A 21st-c. Readymade

Beneath moon’s bright gaze
Whispers of wild night’s allure
Dog dreams chase the light

AI. Have any two letters caused such hand wringing and gnashing of teeth?

These two letters have caused many to warn about some sort of an impending catastrophe: the loss of countless jobs to computers; humanity’s economic subjugation to the soulless cloud; some kind of Skynet; or worse, the eradication of the human race.

However, there are some that are optimistic, like me, who think that AI might lead to some positive opportunities. Or maybe I/we are just naïve.

In my optimism/naivety, I’ve been experimenting with ChatGPT lately. Sometimes its answers are flat-out wrong (no, ChatGPT, Romania is not larger than Poland); sometimes the answers are useful (define “readymade” in the context of 20th-century art), and sometimes they’re just silly (write a sonnet in the style of Shakespeare about a dog’s love for his bone). Of course, I shouldn’t blame ChatGPT for that last one because I provided that prompt.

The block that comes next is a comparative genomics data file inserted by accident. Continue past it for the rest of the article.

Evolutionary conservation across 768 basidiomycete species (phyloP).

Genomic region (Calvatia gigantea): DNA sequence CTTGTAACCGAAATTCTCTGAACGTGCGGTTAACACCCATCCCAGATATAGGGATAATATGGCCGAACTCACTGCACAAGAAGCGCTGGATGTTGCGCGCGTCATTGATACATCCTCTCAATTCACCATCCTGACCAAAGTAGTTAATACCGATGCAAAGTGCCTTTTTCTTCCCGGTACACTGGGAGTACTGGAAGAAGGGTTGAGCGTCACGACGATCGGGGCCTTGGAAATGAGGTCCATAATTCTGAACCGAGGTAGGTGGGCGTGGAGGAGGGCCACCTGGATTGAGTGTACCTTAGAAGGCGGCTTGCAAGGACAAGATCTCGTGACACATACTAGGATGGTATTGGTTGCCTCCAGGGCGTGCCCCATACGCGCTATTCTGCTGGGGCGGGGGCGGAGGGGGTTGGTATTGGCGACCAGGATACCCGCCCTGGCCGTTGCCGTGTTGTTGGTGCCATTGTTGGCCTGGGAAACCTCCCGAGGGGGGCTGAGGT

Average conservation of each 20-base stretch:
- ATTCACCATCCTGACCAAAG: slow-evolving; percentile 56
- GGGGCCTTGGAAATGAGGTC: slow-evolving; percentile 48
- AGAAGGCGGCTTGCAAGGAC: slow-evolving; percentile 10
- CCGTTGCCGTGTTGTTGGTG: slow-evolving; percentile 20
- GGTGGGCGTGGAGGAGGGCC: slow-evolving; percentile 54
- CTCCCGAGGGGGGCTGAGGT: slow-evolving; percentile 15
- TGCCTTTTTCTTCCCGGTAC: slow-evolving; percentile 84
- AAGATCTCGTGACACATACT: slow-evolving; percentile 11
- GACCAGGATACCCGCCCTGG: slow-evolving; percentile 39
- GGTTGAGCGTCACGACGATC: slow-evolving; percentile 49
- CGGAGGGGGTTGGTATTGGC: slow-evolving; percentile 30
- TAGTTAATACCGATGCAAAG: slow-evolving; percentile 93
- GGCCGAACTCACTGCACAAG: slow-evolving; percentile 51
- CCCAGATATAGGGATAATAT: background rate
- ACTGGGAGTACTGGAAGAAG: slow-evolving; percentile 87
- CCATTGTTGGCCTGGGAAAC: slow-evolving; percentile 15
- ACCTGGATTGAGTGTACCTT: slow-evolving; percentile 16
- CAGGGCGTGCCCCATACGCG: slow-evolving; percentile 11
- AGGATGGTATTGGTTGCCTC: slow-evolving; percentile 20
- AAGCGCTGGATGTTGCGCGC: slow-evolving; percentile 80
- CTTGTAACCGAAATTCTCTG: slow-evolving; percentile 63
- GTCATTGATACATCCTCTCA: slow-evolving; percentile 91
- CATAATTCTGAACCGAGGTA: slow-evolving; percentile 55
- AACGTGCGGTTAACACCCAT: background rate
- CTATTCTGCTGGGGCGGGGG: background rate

I find AI interesting when I consider it through the lens of the “readymade.“

“Readymade“ refers to an art-making approach pioneered by Marcel Duchamp. Duchamp introduced this concept as a way to challenge traditional notions of art, originality, and the role of the artist.

A readymade artwork is created by taking ordinary, mass-produced objects and presenting them as works of art without significant alteration. The idea being that the artistic value of an object is not solely determined by the artist’s skill in craftsmanship or the uniqueness of the object. Instead, it emphasizes the intellectual and conceptual aspects of art.

In this instance, I’ve taken a mass-produced object ~ a stock photo ~ and paired it with a haiku where I provided only the idea, not the writing skill.

Stock photo + ChatGPT words = 21st-c. readymade.

Haiku generated by ChatGPT with the prompt “write a haiku about a dog contemplating a full moon.” Photo by Fabian Gieske and sourced from unsplash.com.